I’ll cut back my memorization goal to six chapters instead of eight even though I really feel crappy about that. I’m not sure how I can want something so badly and still completely and utterly fail at doing it. Like, it takes all of 5 minutes a day to work on memorization and I haven’t touched it in months. How is it possible to desire so much to do something then just not do it? Well, maybe that’s something I’ll never figure out. But I will figure out memorization.

I’m keeping the full resolution to read through Psalms, that’s still pretty reasonable if I keep up with it now.

Minimizing is going okay. I’ve got a big box started and a pile of books I won’t be keeping. I haven’t had as much self control as I’d hoped as far as accumulating more stuff but I won’t be discouraged. I think I’m doing okay with it, honestly. So that’s going well.

I’ve definitely felt less stagnant for a while now. I’ve really started feeling good about the progress on my loans and even though I haven’t been doing a lot of writing, I’m encouraged by what I’ve done. I mean, my life is good. That’s a bit anti-climatic to end on but at least it’s good! I look forward to the next update with you!

I Can Do Something Though

I have run fundraisers before. Mostly in college. Before that, I participated in various fundraisers through middle and high school. I find it pretty fulfilling, honestly. It’s such a good feeling to see money being raised for a good cause, especially when you’re the one working hard to raise it. It’s so satisfying.

Then again, when a fundraiser goes poorly, it’s heartbreaking. You work so hard and somehow your 50+ hours of physical labor, marketing, connecting with individuals, and delegating volunteers has translated into $25 for the charity. It’s incredibly frustrating to see how little you can end up with. It’s not like the charity/organization ever lays blame. They’re usually happy with any amount. But I’m not.

I don’t really set goals unless necessary because I don’t want to be unrealistic. In college we would directly benefit from most of our fundraisers so the goal was usually to just make as much as we could. (My last year, we didn’t have a goal to spend on us, we were raising money for the next group of club members. I think they got a really good start and I hope they used it well.) But internally I have goals.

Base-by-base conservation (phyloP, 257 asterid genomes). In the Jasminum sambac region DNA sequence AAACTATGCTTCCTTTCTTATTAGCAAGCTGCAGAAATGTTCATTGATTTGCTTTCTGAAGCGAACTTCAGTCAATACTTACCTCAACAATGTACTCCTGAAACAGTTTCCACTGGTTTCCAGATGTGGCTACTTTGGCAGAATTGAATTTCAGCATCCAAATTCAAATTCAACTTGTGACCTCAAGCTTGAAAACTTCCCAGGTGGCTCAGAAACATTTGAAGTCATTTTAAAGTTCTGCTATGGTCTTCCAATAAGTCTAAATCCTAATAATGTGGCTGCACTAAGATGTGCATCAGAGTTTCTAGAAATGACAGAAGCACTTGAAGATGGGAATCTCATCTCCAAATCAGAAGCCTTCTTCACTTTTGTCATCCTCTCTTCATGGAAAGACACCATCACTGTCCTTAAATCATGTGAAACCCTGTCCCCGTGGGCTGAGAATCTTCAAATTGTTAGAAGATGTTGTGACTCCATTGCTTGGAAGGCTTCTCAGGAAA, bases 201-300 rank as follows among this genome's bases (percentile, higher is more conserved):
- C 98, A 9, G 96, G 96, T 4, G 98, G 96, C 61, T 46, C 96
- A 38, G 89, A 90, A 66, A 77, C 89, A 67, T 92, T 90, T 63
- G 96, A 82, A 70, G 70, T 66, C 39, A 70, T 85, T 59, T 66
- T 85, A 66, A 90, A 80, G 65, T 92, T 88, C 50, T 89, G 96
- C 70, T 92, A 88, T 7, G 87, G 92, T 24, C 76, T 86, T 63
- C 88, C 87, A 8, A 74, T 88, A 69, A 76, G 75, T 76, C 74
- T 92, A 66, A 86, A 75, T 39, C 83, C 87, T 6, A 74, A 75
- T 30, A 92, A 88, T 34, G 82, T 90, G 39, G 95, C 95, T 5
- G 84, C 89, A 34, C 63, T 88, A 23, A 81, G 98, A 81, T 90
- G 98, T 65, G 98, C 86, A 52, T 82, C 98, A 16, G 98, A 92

Like, wouldn’t it be amazing if this fundraiser made $80,000??? What if we broke records with this?? What if we became an inspirational story?? It would be so incredible to raise THAT much money!

So goes the narrative in my head. I can easily jump to the greatest possible scenario as easily as I can crash into the worst. I usually have to mentally hold myself back so I don’t crush ALL my hopes and dreams. I can be very passionate about a fundraiser so I’m very invested in it. If the cause pulls at my heart strings the right way, I jump all in. Failure, even if it’s only what I personally think is a failure, feels personal. It feels like I failed or it feels like I didn’t do enough. Sure, the charity is happy with $25 but I know how expensive charity work is. I know that $25 is not going to go very far.

Those thoughts can really hold me back from even TRYING fundraisers. Obviously there are judgments to be made about fundraising ideas. You have to weed out the bad and cultivate the good until you find something that you’re confident will actually work. There’s always risk involved whether you’re risking your time or money or other’s time/money. So you can’t go crazy and try everything, that’s just not realistic.

There’s an organization that a woman from my church, Terra, actually started and runs in Uganda. She and her team are doing AMAZING work and really need support right now as they’re working on a very big next step. I’ve been wanting to help them somehow basically since hearing about the organization and how passionate Terra is about it. But I kept holding myself back, afraid I was going to fail.

This week, I decided to try organizing a fundraiser again. 91Four is an amazing organization and I’m excited to try this out. I started a tshirt campaign through because they make it super easy to raise money. Please help me out with this if you can! This is the shirt for those of us who want to help but can’t always sacrifice our time/other resources. I can’t physically go to Uganda to help 91Four but I can do something though. I can sell these tshirts.I Can Buy This T-Shirt for 91Four

The campaign was launched 2 days ago and, as of writing, we have no sales. There’s only so many days to buy and share that I’m very nervous that there’s nothing yet. Of course, my brain wanted to imagine the campaign becoming an overnight sensation and raising $100,000 in 12hrs but, alas, it did not. Obviously that COULD still happen but I’m going to hold myself back from thinking that and I’ll be content if we sell a dozen. At least it wouldn’t be a complete failure.

I’m not telling you to buy a tshirt. I don’t want to abuse my audience. I value you first as a person and second as a reader. Always. I don’t want you to ever feel like I’m pushing you to do something you don’t want to do. So don’t feel bad if you can’t (or even if you just don’t want to) help  with this. I’m not holding it against anyone.

But I will ask you to buy if you are able and to share. Please share this with someone. Even if it’s just one friend or family member. Please share and ask others to share. We can’t raise money if no one knows about it!